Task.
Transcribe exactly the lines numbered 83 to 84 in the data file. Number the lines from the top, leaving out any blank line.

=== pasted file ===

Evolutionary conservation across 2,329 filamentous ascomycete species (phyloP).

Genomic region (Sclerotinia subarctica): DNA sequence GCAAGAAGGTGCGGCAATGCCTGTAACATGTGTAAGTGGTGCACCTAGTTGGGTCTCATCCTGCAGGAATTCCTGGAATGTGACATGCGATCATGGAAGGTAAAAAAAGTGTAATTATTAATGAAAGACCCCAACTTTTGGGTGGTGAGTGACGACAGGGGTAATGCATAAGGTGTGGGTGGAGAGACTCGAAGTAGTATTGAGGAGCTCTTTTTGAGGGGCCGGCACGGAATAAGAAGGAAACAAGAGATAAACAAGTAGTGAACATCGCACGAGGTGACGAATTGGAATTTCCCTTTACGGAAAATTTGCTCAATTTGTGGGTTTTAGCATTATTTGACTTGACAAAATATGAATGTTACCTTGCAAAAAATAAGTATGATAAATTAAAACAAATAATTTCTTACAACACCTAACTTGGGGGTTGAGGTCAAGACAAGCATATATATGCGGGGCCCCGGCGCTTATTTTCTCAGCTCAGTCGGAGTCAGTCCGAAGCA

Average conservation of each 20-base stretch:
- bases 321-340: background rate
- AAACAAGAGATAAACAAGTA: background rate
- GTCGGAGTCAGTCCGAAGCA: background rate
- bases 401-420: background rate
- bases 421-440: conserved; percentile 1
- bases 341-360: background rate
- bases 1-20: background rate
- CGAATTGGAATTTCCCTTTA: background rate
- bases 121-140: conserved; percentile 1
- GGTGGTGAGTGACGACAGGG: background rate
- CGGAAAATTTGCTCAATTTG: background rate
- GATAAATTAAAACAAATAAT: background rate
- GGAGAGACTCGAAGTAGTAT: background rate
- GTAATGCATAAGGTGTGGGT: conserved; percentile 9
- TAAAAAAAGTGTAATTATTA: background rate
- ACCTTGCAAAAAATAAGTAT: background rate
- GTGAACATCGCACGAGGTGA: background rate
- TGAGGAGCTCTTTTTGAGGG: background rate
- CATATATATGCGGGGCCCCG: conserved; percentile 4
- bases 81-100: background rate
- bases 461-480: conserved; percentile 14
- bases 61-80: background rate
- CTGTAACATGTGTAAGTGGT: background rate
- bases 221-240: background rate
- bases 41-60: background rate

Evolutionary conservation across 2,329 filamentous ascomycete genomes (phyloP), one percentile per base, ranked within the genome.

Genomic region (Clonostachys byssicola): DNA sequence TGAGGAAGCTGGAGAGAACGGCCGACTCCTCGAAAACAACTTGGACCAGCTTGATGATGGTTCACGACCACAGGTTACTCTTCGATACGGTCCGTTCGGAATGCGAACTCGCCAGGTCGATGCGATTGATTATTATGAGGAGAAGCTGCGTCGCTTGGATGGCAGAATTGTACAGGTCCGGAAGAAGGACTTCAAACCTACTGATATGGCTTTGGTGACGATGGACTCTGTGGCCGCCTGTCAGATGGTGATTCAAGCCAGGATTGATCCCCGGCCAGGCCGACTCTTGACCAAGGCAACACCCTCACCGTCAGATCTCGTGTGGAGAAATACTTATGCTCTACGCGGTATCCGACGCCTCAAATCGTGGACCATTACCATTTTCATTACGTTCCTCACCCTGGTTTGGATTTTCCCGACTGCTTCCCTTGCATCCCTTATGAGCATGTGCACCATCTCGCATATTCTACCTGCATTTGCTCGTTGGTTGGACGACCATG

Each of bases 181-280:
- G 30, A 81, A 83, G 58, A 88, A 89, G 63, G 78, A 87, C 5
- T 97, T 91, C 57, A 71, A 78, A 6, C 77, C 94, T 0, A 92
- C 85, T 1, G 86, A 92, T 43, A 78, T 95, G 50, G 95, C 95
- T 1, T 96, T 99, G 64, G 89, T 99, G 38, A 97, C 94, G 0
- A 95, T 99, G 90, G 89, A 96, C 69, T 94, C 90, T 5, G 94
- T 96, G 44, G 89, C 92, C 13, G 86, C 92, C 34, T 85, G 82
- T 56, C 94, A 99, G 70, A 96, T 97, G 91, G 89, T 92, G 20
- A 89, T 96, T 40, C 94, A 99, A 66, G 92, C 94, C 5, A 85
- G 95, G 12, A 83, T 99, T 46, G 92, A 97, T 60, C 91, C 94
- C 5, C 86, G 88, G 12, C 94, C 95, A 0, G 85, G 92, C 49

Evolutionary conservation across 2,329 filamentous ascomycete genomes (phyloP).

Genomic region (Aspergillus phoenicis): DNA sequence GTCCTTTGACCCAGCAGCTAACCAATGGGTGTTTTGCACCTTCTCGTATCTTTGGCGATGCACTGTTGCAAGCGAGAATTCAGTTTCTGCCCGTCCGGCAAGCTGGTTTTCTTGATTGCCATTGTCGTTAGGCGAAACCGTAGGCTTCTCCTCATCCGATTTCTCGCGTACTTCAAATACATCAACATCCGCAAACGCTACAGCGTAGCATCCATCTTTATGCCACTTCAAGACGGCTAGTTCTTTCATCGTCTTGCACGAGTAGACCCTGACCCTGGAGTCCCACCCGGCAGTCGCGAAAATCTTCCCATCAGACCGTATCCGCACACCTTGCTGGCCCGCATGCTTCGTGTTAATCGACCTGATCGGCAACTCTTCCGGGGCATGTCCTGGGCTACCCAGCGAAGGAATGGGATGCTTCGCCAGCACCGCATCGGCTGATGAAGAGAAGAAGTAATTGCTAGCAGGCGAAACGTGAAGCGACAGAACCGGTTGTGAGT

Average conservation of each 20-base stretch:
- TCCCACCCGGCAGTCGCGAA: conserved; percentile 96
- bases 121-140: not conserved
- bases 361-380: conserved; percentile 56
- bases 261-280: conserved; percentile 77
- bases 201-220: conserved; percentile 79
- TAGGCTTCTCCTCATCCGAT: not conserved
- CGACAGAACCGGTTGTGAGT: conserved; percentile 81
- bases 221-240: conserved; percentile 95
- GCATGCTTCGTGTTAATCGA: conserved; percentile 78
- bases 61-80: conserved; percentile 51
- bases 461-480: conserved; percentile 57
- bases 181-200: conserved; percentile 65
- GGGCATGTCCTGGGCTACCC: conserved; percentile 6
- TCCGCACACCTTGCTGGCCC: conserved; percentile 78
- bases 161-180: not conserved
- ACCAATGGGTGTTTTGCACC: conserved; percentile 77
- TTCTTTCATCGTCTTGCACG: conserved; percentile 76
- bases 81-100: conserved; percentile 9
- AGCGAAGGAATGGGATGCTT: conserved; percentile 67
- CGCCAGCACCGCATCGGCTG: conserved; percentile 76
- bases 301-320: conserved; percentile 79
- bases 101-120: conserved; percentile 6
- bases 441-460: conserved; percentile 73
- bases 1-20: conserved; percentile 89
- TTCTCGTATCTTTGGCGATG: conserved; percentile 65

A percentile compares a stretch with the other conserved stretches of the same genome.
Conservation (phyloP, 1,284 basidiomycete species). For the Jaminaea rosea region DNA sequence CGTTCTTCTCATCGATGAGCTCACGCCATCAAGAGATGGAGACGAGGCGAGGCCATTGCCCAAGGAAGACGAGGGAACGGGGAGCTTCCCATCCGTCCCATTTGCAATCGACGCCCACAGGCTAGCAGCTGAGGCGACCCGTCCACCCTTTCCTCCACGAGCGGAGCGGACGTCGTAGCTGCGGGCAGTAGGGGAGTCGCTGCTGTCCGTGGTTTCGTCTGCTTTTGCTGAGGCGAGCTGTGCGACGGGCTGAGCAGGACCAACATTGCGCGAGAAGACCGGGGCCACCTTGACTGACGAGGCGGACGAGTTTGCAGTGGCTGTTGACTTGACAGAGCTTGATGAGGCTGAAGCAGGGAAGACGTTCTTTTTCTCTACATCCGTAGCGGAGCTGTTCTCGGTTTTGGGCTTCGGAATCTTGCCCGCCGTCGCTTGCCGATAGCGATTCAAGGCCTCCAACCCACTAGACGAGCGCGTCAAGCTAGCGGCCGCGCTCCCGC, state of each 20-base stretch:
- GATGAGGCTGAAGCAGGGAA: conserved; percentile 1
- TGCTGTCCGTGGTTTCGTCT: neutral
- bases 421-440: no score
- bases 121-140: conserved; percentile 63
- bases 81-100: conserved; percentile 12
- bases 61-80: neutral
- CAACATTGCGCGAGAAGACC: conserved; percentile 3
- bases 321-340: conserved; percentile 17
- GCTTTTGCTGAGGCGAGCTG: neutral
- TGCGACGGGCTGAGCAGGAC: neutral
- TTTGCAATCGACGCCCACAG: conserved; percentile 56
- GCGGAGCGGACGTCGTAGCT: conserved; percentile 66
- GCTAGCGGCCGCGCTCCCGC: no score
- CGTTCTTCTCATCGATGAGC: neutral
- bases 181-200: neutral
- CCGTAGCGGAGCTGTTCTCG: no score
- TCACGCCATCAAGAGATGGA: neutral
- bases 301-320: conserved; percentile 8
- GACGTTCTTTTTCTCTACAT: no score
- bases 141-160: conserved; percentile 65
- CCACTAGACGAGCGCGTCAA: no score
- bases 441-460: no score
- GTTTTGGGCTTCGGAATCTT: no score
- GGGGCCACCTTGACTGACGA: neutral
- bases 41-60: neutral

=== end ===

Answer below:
- GCGGAGCGGACGTCGTAGCT: conserved; percentile 66
- GCTAGCGGCCGCGCTCCCGC: no score